IT is with utmost interest that I read the article by a Sovietologist, Hermenegildo C. Cruz, titled "Putin's Potemkin military," in the Manila Times dated July 16, 2022. Nevertheless, I feel obliged to comment on some of the points raised by the author.

Relying on the statements of persons questionable in the eyes of Russian society and drawing by the ears separately taken facts that are in no way connected with each other, the author draws far-reaching conclusions about the combat capability of the Russian army and makes gloomy forecasts for Russia at the backdrop of the Ukrainian crisis. His analysis of the Russian military is based, as it's indicated in the article, on his observation of the Soviet military organization. However, it's a little bit strange taking into account that Russia and its armed forces have undergone drastic changes since the collapse of the Soviet Union. In all these reflections, bias prevails as well as a clear unwillingness to recognize the harsh reality of the changing configuration of the world order, which is based on the erosion of American unipolarity and the growth of polycentricity in the international system.

Mr. Cruz begins the article with a quote by the former foreign minister of Russia Andrey Kozyrev, who in his Twitter account on March 7, 2022 described the Russian army as "Potemkin," i.e., "putting up a facade of military strength." The author, referring to Kozyrev, writes that the Russian armed forces allegedly suffer great losses in Ukraine, experience a lack of funding, food and production capacity. Russia, according to the author, does not have a broad economic base, lives solely on the export of energy resources, raw materials and weapons, being unable to produce consumer goods. Based on such dubious facts, Mr. Cruz prophesies Russia the fate of Nazi Germany, which found itself isolated in Europe by the end of the World War 2.

However, I would like to draw attention to the following things.

Let's start with the fact that Mr. H. Cruz is quoting a man whose name is considered a household name among Russian diplomats and is associated with the complete surrender of all positions. A small touch to the portrait — while holding the post of Minister of Foreign Affairs of Russia in 1992, Mr. A. Kozyrev stated that Russia had no national interests and asked former US President R. Nixon for recommendations on building the country's foreign policy. Under him, the Ministry of Foreign Affairs became a branch of the US State Department. Yevgeny Primakov (Minister of Foreign Affairs of the Russian Federation in 1996-1998) with great difficulty, with the help of a team of professionals, managed to keep the ministry from complete collapse.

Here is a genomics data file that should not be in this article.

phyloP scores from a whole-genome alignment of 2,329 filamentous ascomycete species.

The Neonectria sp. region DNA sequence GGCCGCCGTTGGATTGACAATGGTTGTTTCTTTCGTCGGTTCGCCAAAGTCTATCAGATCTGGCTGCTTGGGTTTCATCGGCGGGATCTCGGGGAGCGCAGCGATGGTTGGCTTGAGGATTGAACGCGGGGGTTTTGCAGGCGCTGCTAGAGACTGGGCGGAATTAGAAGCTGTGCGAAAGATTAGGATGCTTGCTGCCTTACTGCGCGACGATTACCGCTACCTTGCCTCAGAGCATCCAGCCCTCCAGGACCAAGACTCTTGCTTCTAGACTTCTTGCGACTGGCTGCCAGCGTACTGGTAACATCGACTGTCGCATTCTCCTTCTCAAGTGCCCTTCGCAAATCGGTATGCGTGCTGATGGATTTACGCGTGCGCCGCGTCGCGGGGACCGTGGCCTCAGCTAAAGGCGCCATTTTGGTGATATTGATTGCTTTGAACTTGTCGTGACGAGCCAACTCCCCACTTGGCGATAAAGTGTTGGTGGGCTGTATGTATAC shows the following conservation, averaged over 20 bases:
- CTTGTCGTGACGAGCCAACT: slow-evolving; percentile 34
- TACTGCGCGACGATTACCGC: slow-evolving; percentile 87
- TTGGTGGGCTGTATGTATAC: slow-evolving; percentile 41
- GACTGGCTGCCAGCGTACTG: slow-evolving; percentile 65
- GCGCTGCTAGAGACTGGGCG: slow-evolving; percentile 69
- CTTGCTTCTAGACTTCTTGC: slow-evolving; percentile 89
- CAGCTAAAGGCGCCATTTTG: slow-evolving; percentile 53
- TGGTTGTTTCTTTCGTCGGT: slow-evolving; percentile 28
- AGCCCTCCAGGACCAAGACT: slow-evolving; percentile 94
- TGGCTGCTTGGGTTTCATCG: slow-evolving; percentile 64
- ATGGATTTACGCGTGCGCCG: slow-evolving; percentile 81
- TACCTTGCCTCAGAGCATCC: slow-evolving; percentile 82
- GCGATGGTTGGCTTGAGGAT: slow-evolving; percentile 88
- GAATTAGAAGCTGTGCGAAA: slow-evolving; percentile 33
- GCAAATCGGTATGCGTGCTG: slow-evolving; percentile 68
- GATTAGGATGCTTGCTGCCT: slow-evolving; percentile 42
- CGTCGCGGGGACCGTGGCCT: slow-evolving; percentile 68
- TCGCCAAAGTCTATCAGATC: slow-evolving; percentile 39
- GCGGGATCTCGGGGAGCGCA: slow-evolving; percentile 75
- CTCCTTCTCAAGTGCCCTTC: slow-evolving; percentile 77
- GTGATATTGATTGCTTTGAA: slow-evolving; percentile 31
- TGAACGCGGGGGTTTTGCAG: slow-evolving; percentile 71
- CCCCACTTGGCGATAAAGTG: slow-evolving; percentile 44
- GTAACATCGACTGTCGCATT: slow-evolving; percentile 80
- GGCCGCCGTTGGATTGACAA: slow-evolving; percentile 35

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The myth about General "Winter" that the author also mentioned, actively exploited by Western countries to justify their defeats by the Russians, looks ridiculous. The same Napoleon spent most of the military campaign against Russia in the summer and autumn time (the war was over by the middle of December, and the real frosts in Russia begin in January). Hitler suffered military setbacks in Russia not only in winter, but also in summer. Russian soldiers also had to overcome mudslides in autumn and severe frosts in winter, which as a rule did not spare anyone, neither Russian nor foreign invaders. However, the fighting spirit of a Russian man was much stronger because he understood what he was fighting for and defended his land. Now the West is again creating myths to cover up its failures. Now the main assistants of Russia, according to Western logic, are General Grain and General Oil.

'Civilizational confrontation'

For an objective analysis of the current situation, first of all, one must understand that a special operation is not a war with Ukraine, but a civilizational confrontation between Russia and the West on the Ukrainian foothold. The countries of the NATO bloc are openly pumping weapons into Ukraine, sending their instructors to fight Russia "to the last Ukrainian," turning a blind eye on the rampant ultra-right nationalist battalions that keep the entire Russian-speaking population of the country in fear.

The special operation to liberate Donbass is indeed being implemented at a rather restrained pace. This is done primarily in order to minimize losses both among civilians and among military personnel. However, it is noteworthy that the prolongation of the conflict, intentional or not, demonstrated that Russia was ready for such a scenario, in contrast to the Western countries, that, as Hungarian Prime Minister Viktor Orban said on July 15, "shot themselves in the lungs" by imposing sanctions against Russia, and now they are "suffocating." The confrontation between Russia and the West began to move into another phase and was determined not so much by the military situation in the Ukrainian theater of operations as by the balance of power in the global economic theater of operations.